We have a good-sized yard. Much of it is septic field, but there are pockets where this house’s previous owner planted the most beautiful irises, daisies, lilies, camellia, hydrangea, and poppies. Since we bought the house, the garden has become progressively more wild. Noticing all the dandelions and tall grasses, my friend Heather said, with the same awkward kindness upon greeting an ugly baby, “This garden has…potential.”
I was lamenting my inability to grow food. Heather tried to convince me my time would come, that one day I too could parade my home-grown carrots and lettuces with false modesty (what these? oh it was nothing…they grow themselves). But even she remained doubtful, saying in the end, “Hey, at least you support the local farmers by buying their produce.” A fair point.
And then I met Roger Foucher. Roger changed the way I see my garden of wild weeds and pretty flowers. Roger was our Wild Food Walk guide for last Sunday’s Renaissance Women workshop at McAdam Park on the Cowichan River. For the past year, Roger has increased his intake of wild foods, and decreased his reliance on store-bought foods. He still buys “other food”, as he calls it, but as little as possible.
We hadn’t walked twenty feet before Roger stopped to show us what looked like a dandelion growing next to the tennis court fence. “Hairy Cat’s Ear,” he said, passing around the fuzzy leaf at the base of the weed. According to Roger, Hairy Cat’s Ear is full of beneficial oil and smells like chocolate in a jar. “Remember, it’s a dog park,” Heather whispered to me, and in good time too because a small piece of Hairy Cat’s Ear was heading in the direction of my mouth.
Among other things, Roger showed us how to identify Queen Anne’s Lace, otherwise known as Wild Carrot, which I did taste and (aside from the dirt) is just like a turnip. He showed us St. John’s Wort, known for its mood-enhancing effect, to which Sheila asked, “Could this be used as a recreational drug?” I noticed later Sheila had a healthy looking twig of St. John’s Wort poking out of her back pocket.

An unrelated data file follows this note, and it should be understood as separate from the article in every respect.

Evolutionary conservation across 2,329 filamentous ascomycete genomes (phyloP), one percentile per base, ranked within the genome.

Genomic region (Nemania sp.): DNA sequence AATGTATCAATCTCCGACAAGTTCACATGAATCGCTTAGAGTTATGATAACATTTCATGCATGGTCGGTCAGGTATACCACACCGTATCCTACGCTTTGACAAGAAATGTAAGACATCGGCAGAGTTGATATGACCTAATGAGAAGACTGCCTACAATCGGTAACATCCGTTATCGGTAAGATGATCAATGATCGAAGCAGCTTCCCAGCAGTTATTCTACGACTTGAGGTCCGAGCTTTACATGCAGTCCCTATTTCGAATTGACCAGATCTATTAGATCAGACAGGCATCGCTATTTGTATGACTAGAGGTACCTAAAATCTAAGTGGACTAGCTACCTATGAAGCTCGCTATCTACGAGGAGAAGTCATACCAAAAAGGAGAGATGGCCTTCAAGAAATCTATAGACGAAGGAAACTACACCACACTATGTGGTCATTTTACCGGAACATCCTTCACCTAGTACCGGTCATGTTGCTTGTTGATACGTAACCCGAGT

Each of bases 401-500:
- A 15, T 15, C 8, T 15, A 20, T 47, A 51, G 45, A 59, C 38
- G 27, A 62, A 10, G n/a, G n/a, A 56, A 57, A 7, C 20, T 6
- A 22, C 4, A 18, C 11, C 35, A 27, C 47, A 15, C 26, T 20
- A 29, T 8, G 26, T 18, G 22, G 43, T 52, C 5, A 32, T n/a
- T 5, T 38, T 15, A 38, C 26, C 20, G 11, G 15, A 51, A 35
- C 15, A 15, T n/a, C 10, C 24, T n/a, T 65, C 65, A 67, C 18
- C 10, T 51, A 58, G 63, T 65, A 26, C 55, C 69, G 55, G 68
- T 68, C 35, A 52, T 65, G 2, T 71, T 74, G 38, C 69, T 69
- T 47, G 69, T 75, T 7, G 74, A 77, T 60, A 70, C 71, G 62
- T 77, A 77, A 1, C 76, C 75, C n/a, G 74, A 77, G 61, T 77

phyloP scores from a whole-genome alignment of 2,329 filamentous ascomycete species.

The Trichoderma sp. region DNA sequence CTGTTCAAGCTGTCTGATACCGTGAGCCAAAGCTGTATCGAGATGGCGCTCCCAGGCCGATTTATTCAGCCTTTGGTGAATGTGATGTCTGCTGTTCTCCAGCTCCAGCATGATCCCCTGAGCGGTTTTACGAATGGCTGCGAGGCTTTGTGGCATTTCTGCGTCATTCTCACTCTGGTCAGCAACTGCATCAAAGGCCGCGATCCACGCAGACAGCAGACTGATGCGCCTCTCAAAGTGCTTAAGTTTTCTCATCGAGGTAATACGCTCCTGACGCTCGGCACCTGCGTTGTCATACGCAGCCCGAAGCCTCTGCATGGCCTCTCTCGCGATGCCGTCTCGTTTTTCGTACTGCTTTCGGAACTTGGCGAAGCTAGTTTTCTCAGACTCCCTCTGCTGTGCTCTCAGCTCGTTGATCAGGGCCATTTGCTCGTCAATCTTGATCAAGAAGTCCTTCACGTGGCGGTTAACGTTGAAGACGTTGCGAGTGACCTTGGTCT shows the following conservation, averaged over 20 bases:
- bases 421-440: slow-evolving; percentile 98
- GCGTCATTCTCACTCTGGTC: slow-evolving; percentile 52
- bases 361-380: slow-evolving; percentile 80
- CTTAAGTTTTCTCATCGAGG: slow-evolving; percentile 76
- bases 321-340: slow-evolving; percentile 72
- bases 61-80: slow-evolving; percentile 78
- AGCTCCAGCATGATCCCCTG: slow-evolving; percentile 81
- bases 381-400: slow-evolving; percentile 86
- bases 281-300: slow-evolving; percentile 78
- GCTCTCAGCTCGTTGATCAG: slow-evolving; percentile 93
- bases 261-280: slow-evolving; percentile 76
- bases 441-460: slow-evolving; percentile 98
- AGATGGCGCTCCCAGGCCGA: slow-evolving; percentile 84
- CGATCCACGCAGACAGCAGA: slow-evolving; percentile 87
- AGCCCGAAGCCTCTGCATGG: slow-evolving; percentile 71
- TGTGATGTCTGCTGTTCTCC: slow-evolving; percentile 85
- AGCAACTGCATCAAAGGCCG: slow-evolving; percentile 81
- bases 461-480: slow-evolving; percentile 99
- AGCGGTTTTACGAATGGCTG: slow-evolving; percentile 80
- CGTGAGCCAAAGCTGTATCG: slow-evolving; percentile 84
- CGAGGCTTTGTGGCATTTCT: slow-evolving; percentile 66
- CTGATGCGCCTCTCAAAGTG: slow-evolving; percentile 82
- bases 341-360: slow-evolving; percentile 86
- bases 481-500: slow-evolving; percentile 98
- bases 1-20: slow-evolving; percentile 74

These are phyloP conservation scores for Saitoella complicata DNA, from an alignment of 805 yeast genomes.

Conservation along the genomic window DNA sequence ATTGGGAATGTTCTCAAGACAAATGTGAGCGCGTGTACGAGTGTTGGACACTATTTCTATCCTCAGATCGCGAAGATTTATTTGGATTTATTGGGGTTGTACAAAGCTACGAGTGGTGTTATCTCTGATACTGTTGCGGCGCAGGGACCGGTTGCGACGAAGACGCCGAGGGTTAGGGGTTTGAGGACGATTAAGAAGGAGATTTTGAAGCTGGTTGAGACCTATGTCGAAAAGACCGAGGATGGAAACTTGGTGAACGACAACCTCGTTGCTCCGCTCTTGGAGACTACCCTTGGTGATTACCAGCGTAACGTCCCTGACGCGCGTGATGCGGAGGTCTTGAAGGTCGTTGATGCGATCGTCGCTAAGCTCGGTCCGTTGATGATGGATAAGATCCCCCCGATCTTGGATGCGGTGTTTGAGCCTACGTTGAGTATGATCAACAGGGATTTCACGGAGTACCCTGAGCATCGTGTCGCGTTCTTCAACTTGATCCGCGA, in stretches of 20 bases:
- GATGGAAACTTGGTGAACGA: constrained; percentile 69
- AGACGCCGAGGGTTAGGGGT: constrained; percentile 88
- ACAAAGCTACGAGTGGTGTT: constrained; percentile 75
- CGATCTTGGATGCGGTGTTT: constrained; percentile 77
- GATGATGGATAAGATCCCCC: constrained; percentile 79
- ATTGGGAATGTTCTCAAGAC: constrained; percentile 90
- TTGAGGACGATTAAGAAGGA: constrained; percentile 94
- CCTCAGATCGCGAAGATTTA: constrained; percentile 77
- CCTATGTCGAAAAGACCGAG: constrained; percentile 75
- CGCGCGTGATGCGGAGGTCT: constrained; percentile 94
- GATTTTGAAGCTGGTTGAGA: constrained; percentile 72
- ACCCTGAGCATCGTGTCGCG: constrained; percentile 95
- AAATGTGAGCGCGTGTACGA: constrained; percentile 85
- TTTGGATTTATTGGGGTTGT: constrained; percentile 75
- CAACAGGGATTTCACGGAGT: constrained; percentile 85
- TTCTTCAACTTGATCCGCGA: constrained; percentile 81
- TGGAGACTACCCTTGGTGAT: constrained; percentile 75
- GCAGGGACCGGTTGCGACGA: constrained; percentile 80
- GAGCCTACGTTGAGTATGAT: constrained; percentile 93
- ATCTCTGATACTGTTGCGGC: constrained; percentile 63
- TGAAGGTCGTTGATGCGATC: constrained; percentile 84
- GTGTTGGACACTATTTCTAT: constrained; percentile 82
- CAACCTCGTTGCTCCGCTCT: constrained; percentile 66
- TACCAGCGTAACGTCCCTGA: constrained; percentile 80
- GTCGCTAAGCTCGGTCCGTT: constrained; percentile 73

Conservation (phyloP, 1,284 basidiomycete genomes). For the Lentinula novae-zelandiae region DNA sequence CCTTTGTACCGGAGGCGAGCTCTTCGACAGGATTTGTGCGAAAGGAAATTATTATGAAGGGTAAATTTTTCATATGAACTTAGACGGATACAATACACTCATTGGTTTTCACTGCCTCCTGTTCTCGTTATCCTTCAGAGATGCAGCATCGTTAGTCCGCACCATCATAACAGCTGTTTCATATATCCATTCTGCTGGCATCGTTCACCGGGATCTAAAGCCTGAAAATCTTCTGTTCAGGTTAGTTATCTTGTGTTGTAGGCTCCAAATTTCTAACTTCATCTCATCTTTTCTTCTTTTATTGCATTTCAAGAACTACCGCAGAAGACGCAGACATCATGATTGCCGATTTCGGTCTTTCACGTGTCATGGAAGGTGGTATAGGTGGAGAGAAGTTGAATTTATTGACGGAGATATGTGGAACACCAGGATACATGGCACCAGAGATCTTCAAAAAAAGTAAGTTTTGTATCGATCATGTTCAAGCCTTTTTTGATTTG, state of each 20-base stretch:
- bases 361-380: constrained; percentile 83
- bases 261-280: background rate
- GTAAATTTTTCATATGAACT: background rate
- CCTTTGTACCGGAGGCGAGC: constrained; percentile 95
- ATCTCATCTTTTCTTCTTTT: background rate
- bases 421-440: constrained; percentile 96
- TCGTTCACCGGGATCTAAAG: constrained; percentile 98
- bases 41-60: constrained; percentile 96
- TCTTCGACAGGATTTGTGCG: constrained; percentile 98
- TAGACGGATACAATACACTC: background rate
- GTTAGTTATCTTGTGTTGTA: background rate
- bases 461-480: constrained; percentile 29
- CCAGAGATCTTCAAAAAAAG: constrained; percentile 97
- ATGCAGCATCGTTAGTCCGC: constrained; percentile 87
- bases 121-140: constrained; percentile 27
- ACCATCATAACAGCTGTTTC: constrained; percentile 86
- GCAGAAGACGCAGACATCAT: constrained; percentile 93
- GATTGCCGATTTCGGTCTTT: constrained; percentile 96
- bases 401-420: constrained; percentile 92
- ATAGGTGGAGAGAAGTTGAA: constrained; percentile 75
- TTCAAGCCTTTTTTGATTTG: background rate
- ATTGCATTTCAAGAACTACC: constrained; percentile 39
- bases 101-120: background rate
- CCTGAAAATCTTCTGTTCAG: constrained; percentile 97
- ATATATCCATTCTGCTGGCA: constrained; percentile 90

There is an entire set of plants devoted to oral hygiene: grasses for flossing, the tips of thistles for teeth cleaning, Oregon Grape for toothaches, and wild mint for fresh breath.
With a garden full of Hairy Cat’s Ear and long thirst-quenching wild grasses, I felt a new pride for my wild garden. Not everyone can make a salad of edible weeds just outside their front door (what, this? it was nothing…they grow themselves).
Roger talked about how our taste goal posts have moved. We find natural sugars bland compared with overly sweetened foods we eat every day. In re-educating our palates, we can re-discover amazing flavours all around us. Brings me back to sitting in the schoolyard, chewing on the refreshing ends of long grasses. Or eating a small but succulent locally grown Makaria Farm strawberry. More flavour; less bite.
Roger also gave perspective on our fat North American lifestyles. “We live like kings and queens,” he said, “and it’s only a matter of time before the earth can’t sustain this lifestyle.” I’ve thought that too, especially when I see a family of four living in (i.e. heating) a 4000 sq. ft. home, while shopping at Walmart for the cheapest broom or bed sheets (which need replacing a year later). Or when I buy mass-produced meats and fruit shipped from a near-tropical country to our near-tropical island. One or two royals in a community? Fine. All of us? Unsustainable.
It’s only a matter of time. We’ll know the time has come when McDonald’s starts selling a wild-weed salad combo with fermented St. John’s Wort soda and a side of sourdough fries cooked in Hairy Cat’s Ear oil.
Note: Roger’s day job is educating kids about wild food. He and the kids have created a fabulous garden near the Cow High. I am sure this is not the last we will hear about Roger Foucher.